Coral reefs harbour an immense diversity of species, many of which live in association with one or more host organisms. Stony corals (Scleractinia) have been documented to host nearly 900 organisms, of which > 310 are decapod crustaceans. This associated fauna is also involuntary host to a diverse parasite fauna. Coral-dwelling gall crabs (Cryptochiridae) are obligate symbionts of scleractinian corals; however, records of their parasites are scarce, with only two named epicaridean isopod species known. Fieldwork focused on cryptochirids in the Indo-West Pacific and Caribbean yielded diverse new collections of both hosts and parasites. This new material was compared with material deposited in museum collections. Both previously described species were encountered in the newly collected material, as well as a new genus and species of bopyrid, a new genus and species of cryptoniscoid, four new species of Danalia, and the first record of a rhizocephalan parasitizing a gall crab, which is also described as a new species. Parasitism of gall crabs is more widespread than what could be assumed based on literature records, and all parasite species appear to be specific to hosts in this crab family. This is the first review of hypersymbioses between stony corals, gall crabs and the crabs' parasites and hyperparasites
A B S T R A C T
Stony corals play a key role in the marine biodiversity of many tropical coastal areas as suppliers of substrate, food and shelter for other reef organisms. Therefore, it is remarkable that coral diversity usually does not play a role in the planning of protected areas in coral reef areas. In the present study we examine how stony coral diversity patterns relate to marine park zonation and the economic value of reefs around St. Eustatius, a small island in the eastern Caribbean, with fisheries and tourism as important sources of income. The marine park contains two no-take reserves. A biodiversity survey was performed at 39 sites, 24 inside the reserves and 15 outside; 22 had a maximum depth >18 m and 17 were shallower. Data on economic value per site were obtained from the literature. Corals were photographed for the verification of identifications made in the field. Coral species richness (n = 49) was highest in the no-take reserves and species composition was mainly affected by maximum depth. No distinct relation is observed between coral diversity and fishery value or total economic value. Based on the outcome of this study we suggest that in future designs of marine park zonation in reef areas, coral diversity should be taken into consideration. This is best served by including reef areas with a continuous depth gradient from shallow flats to deep slopes.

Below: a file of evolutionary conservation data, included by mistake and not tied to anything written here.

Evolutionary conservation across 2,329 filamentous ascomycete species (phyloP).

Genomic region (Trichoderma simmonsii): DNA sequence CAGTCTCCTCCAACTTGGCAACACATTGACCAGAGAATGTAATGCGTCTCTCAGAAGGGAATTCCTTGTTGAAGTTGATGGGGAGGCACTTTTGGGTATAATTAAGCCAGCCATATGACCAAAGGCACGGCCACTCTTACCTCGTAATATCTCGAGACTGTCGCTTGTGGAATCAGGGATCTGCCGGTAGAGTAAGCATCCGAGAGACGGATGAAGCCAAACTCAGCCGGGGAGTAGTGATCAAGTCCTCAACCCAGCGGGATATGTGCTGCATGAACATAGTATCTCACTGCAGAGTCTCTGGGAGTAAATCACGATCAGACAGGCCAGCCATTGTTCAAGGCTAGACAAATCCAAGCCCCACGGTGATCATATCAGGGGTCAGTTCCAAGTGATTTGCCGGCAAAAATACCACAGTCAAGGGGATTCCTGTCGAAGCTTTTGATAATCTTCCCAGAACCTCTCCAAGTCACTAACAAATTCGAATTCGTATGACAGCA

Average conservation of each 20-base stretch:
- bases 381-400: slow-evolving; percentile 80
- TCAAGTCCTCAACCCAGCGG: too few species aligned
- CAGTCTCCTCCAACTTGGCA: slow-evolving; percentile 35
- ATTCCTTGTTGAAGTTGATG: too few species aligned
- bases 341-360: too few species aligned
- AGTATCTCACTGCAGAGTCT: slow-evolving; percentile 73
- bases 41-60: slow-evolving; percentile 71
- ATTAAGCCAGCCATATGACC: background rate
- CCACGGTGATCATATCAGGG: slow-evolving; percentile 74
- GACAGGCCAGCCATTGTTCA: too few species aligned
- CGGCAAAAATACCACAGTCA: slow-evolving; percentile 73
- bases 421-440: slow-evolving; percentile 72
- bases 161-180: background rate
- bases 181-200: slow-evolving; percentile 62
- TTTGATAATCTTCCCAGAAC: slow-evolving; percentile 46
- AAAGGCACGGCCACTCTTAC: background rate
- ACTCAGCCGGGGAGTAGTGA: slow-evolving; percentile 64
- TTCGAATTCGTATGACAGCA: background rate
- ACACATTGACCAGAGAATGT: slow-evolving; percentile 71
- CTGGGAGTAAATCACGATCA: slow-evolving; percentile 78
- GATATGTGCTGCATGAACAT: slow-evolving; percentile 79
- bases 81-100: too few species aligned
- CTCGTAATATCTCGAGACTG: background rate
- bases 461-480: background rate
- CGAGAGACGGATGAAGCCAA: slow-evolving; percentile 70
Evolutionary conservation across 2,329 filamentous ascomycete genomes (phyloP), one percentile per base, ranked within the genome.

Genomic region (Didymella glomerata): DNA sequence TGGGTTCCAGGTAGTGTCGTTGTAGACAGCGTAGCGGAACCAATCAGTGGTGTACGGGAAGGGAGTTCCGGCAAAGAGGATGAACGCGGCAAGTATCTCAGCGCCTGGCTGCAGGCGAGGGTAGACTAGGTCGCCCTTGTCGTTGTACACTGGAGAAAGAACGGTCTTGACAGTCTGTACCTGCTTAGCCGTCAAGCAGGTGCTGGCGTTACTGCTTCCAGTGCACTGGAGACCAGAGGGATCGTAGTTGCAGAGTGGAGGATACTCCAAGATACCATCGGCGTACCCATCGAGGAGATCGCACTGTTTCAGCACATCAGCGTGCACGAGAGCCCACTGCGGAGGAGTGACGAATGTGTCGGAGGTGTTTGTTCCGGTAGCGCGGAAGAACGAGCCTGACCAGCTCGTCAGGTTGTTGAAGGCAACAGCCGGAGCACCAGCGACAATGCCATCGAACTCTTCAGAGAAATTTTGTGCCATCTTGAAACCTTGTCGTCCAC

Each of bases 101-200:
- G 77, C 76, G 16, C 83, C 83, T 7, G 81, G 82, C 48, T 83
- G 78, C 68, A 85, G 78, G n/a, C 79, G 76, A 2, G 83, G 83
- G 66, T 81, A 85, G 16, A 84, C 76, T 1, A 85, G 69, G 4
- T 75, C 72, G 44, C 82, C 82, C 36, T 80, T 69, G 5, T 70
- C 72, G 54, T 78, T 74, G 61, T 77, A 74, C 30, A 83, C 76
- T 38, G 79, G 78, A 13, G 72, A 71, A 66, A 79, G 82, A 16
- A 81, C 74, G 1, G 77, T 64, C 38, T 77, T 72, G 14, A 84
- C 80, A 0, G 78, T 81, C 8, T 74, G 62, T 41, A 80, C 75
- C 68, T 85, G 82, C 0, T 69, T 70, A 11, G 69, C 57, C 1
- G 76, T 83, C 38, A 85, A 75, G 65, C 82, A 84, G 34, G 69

Most hard corals require seawater with low nutrients and sediment loads to thrive. Unfortunately, on a global scale, increases in both are currently occurring due to poor coastal zone management practices. This causes damage that is often fatal to reef building corals. Plants living in near shore areas provide natural filters for sediments and nutrients, and recently managers have been harnessing the filtering capabilities of plants to protect aquatic ecosystems. In the marine environment, mangroves provide protection by filtering sediments and absorbing nutrients from runoff before it reaches coral reefs. Ritterocereus griseus, a common cactus species on Bonaire, N.A., has similar capabilities in the terrestrial realm. The following hypotheses were tested regarding cactus fences in Bonaire: smaller amounts of phosphate and sediments would be transported, and lower amounts of runoff would be collected down-slope of plots with cactus fences than plots without cactus fences. Experimental plots with cactus fences were compared to control plots without cacti. To construct plots, steel guides were used to direct simulated rainfall across plots with and without cactus fences into a collection cup at the base of the set-up. This study determined that R. griseus reduces the volumes of runoff and the amount of sediment and nutrients transported down-slope. The use of cactus fences could increase the resilience on Bonaire’s reefs by decreasing sediment and nutrient inputs to near shore waters and are a sustainable resource on the small island.
This picture guide will help with the identification of stony coral species in the Caribbean. Pictures originate from the Flower Garden Bank Marine Sanctuary.